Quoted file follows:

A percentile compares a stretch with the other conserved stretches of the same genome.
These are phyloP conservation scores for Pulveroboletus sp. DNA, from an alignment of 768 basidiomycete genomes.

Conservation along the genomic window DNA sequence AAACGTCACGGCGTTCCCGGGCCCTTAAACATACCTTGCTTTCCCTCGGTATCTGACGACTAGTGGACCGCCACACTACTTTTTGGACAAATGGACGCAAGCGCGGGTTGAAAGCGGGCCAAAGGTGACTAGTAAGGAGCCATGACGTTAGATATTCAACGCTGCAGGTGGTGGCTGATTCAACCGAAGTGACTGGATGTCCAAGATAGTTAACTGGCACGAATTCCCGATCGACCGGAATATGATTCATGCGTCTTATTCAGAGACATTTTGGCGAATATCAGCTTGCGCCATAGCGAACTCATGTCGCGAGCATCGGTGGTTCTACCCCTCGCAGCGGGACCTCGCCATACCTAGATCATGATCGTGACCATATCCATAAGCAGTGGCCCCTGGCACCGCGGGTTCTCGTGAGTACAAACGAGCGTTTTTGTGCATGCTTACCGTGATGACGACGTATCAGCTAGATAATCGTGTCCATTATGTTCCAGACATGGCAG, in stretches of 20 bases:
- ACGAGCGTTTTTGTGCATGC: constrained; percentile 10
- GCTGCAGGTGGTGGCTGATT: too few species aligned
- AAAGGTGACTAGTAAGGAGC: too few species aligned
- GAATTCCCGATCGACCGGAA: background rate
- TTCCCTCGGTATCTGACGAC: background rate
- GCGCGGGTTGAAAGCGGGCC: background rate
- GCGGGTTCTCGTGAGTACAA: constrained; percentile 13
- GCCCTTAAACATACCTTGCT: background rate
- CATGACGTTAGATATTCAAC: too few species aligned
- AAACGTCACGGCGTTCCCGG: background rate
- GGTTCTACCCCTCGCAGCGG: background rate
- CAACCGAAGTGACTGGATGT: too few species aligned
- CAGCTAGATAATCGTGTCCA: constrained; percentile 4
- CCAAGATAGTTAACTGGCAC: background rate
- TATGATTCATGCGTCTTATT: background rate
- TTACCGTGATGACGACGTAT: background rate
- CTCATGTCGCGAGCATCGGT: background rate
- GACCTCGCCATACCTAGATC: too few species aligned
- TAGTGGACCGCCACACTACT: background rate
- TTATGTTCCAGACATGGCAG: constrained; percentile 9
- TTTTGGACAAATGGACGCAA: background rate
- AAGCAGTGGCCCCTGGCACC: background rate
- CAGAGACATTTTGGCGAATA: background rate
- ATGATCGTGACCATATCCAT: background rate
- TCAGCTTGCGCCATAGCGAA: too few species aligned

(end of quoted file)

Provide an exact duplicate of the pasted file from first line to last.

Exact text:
A percentile compares a stretch with the other conserved stretches of the same genome.
These are phyloP conservation scores for Pulveroboletus sp. DNA, from an alignment of 768 basidiomycete genomes.

Conservation along the genomic window DNA sequence AAACGTCACGGCGTTCCCGGGCCCTTAAACATACCTTGCTTTCCCTCGGTATCTGACGACTAGTGGACCGCCACACTACTTTTTGGACAAATGGACGCAAGCGCGGGTTGAAAGCGGGCCAAAGGTGACTAGTAAGGAGCCATGACGTTAGATATTCAACGCTGCAGGTGGTGGCTGATTCAACCGAAGTGACTGGATGTCCAAGATAGTTAACTGGCACGAATTCCCGATCGACCGGAATATGATTCATGCGTCTTATTCAGAGACATTTTGGCGAATATCAGCTTGCGCCATAGCGAACTCATGTCGCGAGCATCGGTGGTTCTACCCCTCGCAGCGGGACCTCGCCATACCTAGATCATGATCGTGACCATATCCATAAGCAGTGGCCCCTGGCACCGCGGGTTCTCGTGAGTACAAACGAGCGTTTTTGTGCATGCTTACCGTGATGACGACGTATCAGCTAGATAATCGTGTCCATTATGTTCCAGACATGGCAG, in stretches of 20 bases:
- ACGAGCGTTTTTGTGCATGC: constrained; percentile 10
- GCTGCAGGTGGTGGCTGATT: too few species aligned
- AAAGGTGACTAGTAAGGAGC: too few species aligned
- GAATTCCCGATCGACCGGAA: background rate
- TTCCCTCGGTATCTGACGAC: background rate
- GCGCGGGTTGAAAGCGGGCC: background rate
- GCGGGTTCTCGTGAGTACAA: constrained; percentile 13
- GCCCTTAAACATACCTTGCT: background rate
- CATGACGTTAGATATTCAAC: too few species aligned
- AAACGTCACGGCGTTCCCGG: background rate
- GGTTCTACCCCTCGCAGCGG: background rate
- CAACCGAAGTGACTGGATGT: too few species aligned
- CAGCTAGATAATCGTGTCCA: constrained; percentile 4
- CCAAGATAGTTAACTGGCAC: background rate
- TATGATTCATGCGTCTTATT: background rate
- TTACCGTGATGACGACGTAT: background rate
- CTCATGTCGCGAGCATCGGT: background rate
- GACCTCGCCATACCTAGATC: too few species aligned
- TAGTGGACCGCCACACTACT: background rate
- TTATGTTCCAGACATGGCAG: constrained; percentile 9
- TTTTGGACAAATGGACGCAA: background rate
- AAGCAGTGGCCCCTGGCACC: background rate
- CAGAGACATTTTGGCGAATA: background rate
- ATGATCGTGACCATATCCAT: background rate
- TCAGCTTGCGCCATAGCGAA: too few species aligned